Yes, Churchill was indomitable, often rude, terribly stubborn, and clearly enamored of his opinions – but he also had a great capacity for graciousness.

For example, though he had been Neville Chamberlain’s persistent, and at times vociferous, critic, Churchill was overwhelmingly kind to his predecessor, who was, though no one knew it at the time, not long for this earth when he stepped down as British Prime minister, making room for Winston on May 10, 1940.

One of the first things Churchill did after coming to power was to tell Chamberlain that he and his wife could stay in their home at 10 Downing Street for the immediate future.  Neville’s wife, Anne, not only enjoyed living in the Prime Minister’s residence, but she had actually done much to improve the dwelling.

Neville was moved by this generous gesture.

Though Chamberlain had taken chronic offense at Winston for his personal attacks in the House of Commons and the press, considering him something of an enemy (even once having Churchill’s phone tapped), it’s clear that this feeling was not reciprocated.  Winston remained personally loyal.  This would pay significant political dividends during fragile moments when the War Cabinet was debating whether or not to make peace overtures toward Hitler.  Chamberlain backed Churchill on that.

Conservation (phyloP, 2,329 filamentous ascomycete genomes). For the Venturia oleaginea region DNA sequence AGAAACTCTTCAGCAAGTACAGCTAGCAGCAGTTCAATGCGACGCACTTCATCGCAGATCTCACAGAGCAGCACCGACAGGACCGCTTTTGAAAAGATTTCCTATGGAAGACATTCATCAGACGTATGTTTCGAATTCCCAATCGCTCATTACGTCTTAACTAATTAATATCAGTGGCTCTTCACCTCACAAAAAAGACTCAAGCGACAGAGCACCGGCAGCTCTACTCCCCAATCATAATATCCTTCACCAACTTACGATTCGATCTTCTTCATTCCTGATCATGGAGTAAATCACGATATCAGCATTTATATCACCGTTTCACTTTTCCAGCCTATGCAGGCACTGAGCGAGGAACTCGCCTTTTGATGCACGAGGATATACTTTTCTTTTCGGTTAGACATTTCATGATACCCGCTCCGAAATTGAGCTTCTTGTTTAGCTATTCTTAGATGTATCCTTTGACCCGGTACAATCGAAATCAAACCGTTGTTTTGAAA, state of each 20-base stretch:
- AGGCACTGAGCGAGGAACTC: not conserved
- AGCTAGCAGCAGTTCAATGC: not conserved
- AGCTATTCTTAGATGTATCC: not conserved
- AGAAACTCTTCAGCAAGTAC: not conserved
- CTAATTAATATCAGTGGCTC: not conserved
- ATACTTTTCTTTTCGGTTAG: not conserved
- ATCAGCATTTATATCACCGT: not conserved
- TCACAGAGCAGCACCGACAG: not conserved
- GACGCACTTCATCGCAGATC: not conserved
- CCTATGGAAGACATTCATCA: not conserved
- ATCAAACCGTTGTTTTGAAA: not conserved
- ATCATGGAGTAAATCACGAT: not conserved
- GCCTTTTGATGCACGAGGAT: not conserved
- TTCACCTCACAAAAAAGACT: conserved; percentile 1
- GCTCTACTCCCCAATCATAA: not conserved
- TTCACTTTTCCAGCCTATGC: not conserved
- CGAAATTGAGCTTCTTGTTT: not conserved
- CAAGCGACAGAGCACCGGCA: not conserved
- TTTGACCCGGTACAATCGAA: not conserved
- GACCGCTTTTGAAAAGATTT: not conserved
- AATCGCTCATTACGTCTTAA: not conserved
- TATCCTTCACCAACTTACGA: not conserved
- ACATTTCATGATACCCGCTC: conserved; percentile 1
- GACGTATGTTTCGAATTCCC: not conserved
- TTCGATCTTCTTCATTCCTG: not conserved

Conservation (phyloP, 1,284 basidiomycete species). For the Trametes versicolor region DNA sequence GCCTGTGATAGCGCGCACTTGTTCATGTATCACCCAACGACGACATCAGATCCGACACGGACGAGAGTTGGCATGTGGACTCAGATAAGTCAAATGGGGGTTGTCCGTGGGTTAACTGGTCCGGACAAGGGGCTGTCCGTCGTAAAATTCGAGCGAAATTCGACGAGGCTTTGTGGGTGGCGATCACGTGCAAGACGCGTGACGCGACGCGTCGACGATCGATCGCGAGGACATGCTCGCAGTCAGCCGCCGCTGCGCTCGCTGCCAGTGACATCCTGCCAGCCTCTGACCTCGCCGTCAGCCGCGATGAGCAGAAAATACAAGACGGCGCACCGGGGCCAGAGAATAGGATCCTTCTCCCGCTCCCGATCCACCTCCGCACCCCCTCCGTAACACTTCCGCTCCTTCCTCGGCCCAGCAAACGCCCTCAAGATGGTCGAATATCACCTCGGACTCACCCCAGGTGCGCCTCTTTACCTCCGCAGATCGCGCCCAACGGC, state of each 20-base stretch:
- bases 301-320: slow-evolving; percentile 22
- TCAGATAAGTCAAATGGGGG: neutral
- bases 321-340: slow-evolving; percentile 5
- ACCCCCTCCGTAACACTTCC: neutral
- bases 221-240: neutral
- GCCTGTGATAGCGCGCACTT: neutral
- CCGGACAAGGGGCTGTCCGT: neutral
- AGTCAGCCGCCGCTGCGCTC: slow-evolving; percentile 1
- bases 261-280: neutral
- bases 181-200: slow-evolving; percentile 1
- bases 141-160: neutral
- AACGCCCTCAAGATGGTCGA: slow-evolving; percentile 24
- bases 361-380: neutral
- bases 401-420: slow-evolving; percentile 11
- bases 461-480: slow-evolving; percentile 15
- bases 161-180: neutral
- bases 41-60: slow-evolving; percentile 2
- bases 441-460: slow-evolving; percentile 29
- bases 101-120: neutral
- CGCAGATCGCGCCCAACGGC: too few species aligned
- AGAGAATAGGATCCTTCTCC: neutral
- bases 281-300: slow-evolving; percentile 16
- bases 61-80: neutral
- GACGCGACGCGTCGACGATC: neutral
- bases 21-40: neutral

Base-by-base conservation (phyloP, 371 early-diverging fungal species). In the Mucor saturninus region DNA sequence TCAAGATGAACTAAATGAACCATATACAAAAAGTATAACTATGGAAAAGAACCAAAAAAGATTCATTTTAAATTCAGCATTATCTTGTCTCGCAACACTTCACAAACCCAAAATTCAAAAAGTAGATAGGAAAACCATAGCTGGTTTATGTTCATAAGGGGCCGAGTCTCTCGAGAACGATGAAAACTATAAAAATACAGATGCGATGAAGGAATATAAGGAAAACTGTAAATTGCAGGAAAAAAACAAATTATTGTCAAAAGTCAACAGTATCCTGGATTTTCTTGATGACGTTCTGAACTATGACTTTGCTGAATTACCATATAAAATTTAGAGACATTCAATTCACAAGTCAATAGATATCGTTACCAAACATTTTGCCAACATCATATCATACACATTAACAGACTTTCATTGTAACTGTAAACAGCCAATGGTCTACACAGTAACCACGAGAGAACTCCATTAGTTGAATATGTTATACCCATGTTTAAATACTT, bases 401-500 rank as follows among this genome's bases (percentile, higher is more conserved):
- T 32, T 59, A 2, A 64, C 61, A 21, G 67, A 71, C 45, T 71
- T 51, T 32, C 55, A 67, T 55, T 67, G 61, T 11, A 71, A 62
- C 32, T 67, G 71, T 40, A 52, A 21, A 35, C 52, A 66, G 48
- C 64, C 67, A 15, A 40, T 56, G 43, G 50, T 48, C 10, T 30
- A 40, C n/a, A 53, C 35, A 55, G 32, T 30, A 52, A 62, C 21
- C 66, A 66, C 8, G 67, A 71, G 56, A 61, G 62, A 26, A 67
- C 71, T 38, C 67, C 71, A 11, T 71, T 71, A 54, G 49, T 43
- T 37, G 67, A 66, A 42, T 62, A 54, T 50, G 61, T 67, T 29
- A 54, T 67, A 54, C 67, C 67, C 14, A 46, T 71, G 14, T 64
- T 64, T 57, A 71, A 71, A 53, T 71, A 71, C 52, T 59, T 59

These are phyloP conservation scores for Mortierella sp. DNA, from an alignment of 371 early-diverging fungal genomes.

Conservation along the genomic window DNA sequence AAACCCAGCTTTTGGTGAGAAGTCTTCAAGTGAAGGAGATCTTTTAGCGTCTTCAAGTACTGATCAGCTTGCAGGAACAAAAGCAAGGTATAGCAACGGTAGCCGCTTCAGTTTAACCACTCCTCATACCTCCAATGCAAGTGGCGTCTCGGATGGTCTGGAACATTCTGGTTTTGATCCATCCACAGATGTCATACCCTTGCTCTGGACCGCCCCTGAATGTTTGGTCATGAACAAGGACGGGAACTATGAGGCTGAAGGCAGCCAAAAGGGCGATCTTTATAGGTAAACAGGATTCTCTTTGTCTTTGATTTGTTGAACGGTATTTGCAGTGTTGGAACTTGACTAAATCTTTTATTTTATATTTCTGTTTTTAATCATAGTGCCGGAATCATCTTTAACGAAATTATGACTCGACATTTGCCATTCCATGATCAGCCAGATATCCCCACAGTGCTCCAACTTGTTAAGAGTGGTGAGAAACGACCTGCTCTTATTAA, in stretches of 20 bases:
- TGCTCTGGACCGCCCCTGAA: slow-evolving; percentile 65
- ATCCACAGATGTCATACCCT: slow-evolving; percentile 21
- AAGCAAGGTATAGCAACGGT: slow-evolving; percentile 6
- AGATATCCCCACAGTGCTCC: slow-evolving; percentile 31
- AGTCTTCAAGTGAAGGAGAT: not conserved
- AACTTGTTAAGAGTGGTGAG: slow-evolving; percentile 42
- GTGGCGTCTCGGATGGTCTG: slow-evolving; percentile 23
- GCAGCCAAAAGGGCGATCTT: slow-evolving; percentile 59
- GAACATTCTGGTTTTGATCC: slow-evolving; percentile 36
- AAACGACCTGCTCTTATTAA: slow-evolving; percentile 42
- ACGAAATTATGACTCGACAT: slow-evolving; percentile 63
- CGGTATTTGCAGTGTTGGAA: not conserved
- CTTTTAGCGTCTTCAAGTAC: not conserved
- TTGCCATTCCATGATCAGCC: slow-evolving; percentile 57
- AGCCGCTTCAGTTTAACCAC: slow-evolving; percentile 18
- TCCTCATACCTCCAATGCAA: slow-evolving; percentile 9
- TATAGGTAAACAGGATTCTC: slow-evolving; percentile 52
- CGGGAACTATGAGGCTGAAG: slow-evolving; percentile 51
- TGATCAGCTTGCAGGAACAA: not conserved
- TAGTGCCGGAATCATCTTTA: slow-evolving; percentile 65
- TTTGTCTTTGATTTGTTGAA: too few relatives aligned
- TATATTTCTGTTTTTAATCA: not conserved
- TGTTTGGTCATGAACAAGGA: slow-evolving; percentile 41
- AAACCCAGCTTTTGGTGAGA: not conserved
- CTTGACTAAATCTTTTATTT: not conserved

“Blood, toil, tears, and sweat,” are famous words to us today.  They evoke thoughts of courage, fearlessness, and an unwavering determination to succeed.  And other Churchillian phrases echo down to us through the corridors of time – words like: “finest hour,” “we shall never surrender,” “we shall fight on the beaches,” and so forth.  They are timeless and meaningful.